The true message of the gospel is so scandalous to ordinary logic that only a “demonstration of the Spirit and of power” can shift the conscience to believe it. There is a deep spiritual mystery about Christian ministry here. Just as the crucified Christ needed to lie dead and powerless in a tomb so that all glory would go to his Father by raising him from the dead by the Spirit’s power, so Paul understood he must be empty of all self-confidence if God’s unaided power was to move through him. The weakness, fear and much trembling which marked Paul’s ministry is a share in Christ crucified who depended wholly and solely on the power of God which raises the dead. This is how our passage ends.

5 so that your faith might not rest in the wisdom of men but in the power of God.

Paul was a true pastor; he knew that those who follow the cleverness of mere mortals will be manipulated and in the end let down and disappointed. But if you follow the crucified and risen Christ who is the power of God he will never let you down (1 Cor 1:24). However much the Corinthians might have found Paul’s line of thought distasteful deep down they knew his message was true, because when they heard him preach the power of God came on them in a way that no amount of clever human speech could ever have produced.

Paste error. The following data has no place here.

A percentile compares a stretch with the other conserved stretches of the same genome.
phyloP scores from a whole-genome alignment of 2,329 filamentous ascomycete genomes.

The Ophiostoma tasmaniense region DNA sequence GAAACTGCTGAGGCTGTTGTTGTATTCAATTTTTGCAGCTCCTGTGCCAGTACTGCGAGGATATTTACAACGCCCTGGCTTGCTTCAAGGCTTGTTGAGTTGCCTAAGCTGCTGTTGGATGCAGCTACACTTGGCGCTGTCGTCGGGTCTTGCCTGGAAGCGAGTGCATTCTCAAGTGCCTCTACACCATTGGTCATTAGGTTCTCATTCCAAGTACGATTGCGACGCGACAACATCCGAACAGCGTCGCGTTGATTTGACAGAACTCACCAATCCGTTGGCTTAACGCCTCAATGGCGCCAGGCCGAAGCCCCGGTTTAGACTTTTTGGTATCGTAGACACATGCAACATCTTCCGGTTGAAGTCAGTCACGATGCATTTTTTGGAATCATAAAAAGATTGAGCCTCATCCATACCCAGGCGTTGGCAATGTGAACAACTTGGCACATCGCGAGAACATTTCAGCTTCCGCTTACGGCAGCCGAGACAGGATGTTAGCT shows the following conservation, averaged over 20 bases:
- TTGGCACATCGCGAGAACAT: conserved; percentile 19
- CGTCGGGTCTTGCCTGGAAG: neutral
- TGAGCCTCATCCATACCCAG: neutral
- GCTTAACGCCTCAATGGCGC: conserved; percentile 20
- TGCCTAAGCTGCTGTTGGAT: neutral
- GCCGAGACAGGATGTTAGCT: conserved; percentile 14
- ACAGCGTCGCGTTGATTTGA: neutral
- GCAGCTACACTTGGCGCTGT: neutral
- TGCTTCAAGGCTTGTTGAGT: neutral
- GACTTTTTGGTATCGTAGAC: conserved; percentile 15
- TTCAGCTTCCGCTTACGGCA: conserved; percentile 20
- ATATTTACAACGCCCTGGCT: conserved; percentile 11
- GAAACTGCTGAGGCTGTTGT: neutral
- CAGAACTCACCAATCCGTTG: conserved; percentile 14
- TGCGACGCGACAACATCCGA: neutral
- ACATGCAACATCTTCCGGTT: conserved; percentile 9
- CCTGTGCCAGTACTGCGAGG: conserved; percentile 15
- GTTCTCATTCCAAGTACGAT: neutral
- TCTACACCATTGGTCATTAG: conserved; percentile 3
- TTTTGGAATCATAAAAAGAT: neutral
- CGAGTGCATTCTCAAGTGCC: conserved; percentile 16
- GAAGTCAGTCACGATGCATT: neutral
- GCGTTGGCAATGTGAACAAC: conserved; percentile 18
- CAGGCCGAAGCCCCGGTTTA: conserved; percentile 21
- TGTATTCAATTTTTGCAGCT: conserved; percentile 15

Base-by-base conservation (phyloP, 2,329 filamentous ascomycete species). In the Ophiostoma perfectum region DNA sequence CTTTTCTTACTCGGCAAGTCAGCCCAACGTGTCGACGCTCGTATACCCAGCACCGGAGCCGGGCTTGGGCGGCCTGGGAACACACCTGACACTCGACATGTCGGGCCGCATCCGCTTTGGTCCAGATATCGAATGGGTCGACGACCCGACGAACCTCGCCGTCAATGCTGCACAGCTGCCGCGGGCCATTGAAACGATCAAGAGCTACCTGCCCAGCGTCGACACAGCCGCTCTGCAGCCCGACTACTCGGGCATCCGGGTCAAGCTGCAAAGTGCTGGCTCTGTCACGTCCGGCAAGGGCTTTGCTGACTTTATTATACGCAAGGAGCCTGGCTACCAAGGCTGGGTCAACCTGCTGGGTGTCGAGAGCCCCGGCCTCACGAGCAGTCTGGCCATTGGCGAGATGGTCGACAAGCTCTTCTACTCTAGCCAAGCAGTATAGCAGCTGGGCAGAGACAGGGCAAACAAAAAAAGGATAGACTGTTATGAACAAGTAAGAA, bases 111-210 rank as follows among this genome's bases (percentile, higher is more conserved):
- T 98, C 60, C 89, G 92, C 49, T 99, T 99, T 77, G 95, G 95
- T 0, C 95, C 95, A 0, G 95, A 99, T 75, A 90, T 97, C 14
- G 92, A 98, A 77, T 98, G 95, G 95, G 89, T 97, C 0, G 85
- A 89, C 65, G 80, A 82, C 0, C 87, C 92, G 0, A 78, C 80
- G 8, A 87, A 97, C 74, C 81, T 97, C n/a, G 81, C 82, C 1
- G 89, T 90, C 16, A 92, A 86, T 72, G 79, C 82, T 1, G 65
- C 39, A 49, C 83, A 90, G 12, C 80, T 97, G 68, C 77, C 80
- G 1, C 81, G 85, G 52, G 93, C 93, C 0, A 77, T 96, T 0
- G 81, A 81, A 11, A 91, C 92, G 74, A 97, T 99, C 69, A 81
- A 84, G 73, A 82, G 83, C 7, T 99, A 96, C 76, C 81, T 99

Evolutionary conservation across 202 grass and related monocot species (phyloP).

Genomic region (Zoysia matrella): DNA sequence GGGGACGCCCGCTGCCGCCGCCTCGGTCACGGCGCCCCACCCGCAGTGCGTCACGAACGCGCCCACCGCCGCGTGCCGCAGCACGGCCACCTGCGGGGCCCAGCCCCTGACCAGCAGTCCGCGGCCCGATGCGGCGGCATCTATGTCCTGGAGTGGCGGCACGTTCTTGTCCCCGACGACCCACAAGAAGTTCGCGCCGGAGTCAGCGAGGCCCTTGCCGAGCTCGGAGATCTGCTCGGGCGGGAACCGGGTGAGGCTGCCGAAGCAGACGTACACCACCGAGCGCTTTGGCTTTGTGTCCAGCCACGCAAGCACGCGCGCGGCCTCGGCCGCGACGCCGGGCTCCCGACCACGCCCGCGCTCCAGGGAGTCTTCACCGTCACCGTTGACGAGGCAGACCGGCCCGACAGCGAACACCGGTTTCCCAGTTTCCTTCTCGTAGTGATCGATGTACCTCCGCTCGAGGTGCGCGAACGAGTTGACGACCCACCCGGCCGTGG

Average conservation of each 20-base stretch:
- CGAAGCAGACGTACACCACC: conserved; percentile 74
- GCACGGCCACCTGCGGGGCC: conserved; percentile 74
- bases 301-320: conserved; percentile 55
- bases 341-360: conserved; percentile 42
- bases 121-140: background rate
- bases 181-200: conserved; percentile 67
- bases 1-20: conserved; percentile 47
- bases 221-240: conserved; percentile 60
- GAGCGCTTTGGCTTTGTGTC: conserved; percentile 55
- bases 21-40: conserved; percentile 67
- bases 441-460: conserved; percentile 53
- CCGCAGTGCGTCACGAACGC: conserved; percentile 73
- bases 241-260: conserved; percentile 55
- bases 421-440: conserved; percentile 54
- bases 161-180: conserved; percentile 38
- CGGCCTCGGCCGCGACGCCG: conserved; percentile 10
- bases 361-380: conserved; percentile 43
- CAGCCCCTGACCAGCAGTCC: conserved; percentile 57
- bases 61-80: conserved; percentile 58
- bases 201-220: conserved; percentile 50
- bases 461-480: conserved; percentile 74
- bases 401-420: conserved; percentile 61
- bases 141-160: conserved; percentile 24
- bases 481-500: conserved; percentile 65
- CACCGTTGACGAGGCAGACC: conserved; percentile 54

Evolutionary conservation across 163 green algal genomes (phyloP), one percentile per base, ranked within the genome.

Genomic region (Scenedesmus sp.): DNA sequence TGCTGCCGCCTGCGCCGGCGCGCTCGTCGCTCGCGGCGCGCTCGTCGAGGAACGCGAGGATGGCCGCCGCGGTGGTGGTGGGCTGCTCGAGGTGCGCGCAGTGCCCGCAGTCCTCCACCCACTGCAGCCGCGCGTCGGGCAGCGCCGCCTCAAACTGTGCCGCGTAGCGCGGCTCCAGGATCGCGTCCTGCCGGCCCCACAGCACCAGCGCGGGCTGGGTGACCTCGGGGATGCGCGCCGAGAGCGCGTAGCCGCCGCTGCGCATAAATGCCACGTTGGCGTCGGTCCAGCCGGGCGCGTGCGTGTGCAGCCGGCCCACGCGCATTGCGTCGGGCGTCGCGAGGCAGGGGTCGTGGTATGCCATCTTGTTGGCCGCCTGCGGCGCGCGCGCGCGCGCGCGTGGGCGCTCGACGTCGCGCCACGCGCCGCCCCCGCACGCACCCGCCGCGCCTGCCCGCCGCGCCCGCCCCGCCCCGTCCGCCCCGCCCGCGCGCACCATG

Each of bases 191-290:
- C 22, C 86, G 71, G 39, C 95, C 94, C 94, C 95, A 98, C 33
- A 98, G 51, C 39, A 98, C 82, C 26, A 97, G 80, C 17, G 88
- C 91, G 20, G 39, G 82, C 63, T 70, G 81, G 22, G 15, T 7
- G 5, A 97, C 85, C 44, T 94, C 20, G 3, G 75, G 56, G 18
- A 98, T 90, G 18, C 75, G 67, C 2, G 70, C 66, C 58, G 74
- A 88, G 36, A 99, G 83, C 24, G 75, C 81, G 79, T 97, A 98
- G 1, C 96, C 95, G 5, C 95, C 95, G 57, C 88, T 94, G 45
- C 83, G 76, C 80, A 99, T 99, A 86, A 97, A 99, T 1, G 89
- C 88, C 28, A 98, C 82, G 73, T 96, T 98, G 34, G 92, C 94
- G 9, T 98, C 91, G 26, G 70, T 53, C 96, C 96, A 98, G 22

The true gospel message is that Christ in his death “made himself nothing” so that his Father might be everything in him for us (Phil 2:7). This makes every confused, weak and fearful human being a candidate for a miraculous death and resurrection transformation through God’s power. Against all natural human wisdom whoever gives their nothings to God will never be embarrassed by what they are NOT. If your family or marriage or relationships are not anything special, hand this over to the Lord, if your education or Bible knowledge is not great, give it to Christ, if you have no self-confidence trust in Jesus, if your health is not fantastic look to God for strength. He delights in turning nothings into somethings by his great grace. If you are embarrassed by your inability to speak to others of Jesus there is a way forward. Whoever takes their nothingness to God through Christ will find their heavenly Father is not embarrassed of them and will enjoy the delights of God. Our Father has a “Brag Book” in heaven and you can know your name is in it (Rev 13:8). When this revelation happens you will experience the Spirit and power of God and boast supremely of Jesus Christ and him crucified. Nothing need disqualify us from enjoying God’s riches in Christ. Let us pray.